Aunt Christine prefers the maple walnut pancakes over the banana peanut butter ones that Scott loves.

Here, the stative verb to prefer shows opinion, and therefore should not be conjugated into the present continuous. Stative verb categories include emotion (to love), possession (to belong), and thoughts (to recognize), and none of these should use the present continuous form.

The Exception to the Rule

Some verbs can be both dynamic and stative! Think about the verbs to be and to think. In its dynamic form, the verb to be can show action:

Sarah, Scott’s little sister, is being bold by ordering the jalapeno-chipotle pancakes.

But in its stative form, the verb to be is awkward if conjugated in the present continuous.

Sarah is being a tall teenager, who loves her food spicy and her sports dangerous.
Sarah is a tall teenager, who loves her food spicy and her sports dangerous.

Here are some more examples:

The waiter thinks Scott should save room for pumpkin pie. (Stative and in the simple present)
The waiter is thinking about getting a new job that requires less human interaction, like a veterinarian. (Dynamic and in the present continuous)

Idiomatic Expressions and Style

English can be confusing; what is grammatically correct isn’t always what you might hear in music, in advertisements, or during regular conversations. The present continuous is often used incorrectly. Consider the popular slogan for McDonald’s: “I’m Lovin’ It.” This is a grammatically incorrect sentence because to love is a stative verb, so why would McDonald’s use it in their advertisements?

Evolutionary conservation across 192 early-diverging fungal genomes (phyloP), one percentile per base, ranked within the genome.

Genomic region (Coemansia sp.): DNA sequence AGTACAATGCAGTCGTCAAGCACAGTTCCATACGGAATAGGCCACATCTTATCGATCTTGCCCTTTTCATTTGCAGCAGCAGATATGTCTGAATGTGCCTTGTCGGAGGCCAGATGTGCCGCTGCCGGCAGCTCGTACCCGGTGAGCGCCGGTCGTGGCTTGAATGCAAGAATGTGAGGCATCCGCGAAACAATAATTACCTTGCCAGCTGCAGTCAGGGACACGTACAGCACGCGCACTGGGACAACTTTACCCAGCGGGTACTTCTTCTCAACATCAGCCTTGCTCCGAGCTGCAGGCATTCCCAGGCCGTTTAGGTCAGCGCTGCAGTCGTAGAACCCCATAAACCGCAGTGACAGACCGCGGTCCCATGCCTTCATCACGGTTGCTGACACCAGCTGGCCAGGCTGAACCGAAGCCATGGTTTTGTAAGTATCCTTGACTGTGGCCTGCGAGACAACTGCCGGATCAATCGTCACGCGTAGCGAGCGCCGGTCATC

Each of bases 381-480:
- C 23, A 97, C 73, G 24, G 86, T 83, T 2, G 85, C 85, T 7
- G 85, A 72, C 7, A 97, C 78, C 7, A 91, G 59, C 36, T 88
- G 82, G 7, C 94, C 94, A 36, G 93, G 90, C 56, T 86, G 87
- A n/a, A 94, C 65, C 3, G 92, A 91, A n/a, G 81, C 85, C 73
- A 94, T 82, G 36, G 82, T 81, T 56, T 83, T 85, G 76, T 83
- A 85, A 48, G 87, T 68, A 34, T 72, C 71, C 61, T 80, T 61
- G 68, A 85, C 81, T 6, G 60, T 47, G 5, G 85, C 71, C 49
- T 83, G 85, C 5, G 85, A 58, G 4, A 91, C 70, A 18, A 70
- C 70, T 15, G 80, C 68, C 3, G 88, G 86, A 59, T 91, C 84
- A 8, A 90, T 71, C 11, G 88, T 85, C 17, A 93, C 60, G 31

This marks the difference between grammar and style. Using the present continuous as a means to exaggerate is a stylistic trend, and as such, it would not be surprising to hear this conversation:

Scott, glazed with a chocolate mustache, looks over to his aunt and says, “I’m lovin’ me some of these chocolate peanut butter banana pancakes!” “I’m hearing what you’re saying!” she replies, sprinkling powdered sugar atop the stacks on her plate.

Here Scott and his Aunt display their excitement in a silly way, emphasizing their feelings. On the other hand, you would never hear a native speaker say these sentences:

Scott is loving his Aunt Christine, a self-proclaimed pancake connoisseur. (People would simply say “Scott loves his Aunt Christine . . .”)
Sarah is hearing the music from their table-top juke box and resists the urge to dance on the table. (Sarah hears the music. . .)

The Final Say

If you are teaching English or learning it, I’d recommend simply sticking to grammatically correct constructions and leaving the idiomatic expressions to the creators of advertisements and song lyrics. In formal writing, the experts recommend that when you can use fewer words to express a thought, you should, so use the present continuous sparingly—short and sweet can’t be beat!

Common Construction in the Present Continuous Tense

Pres cont 1


Common Dynamic Verbs that USE the Present Continuous

Pres cont 2

Common Stative Verbs that DO NOT USE the Present Continuous

Pres cont 3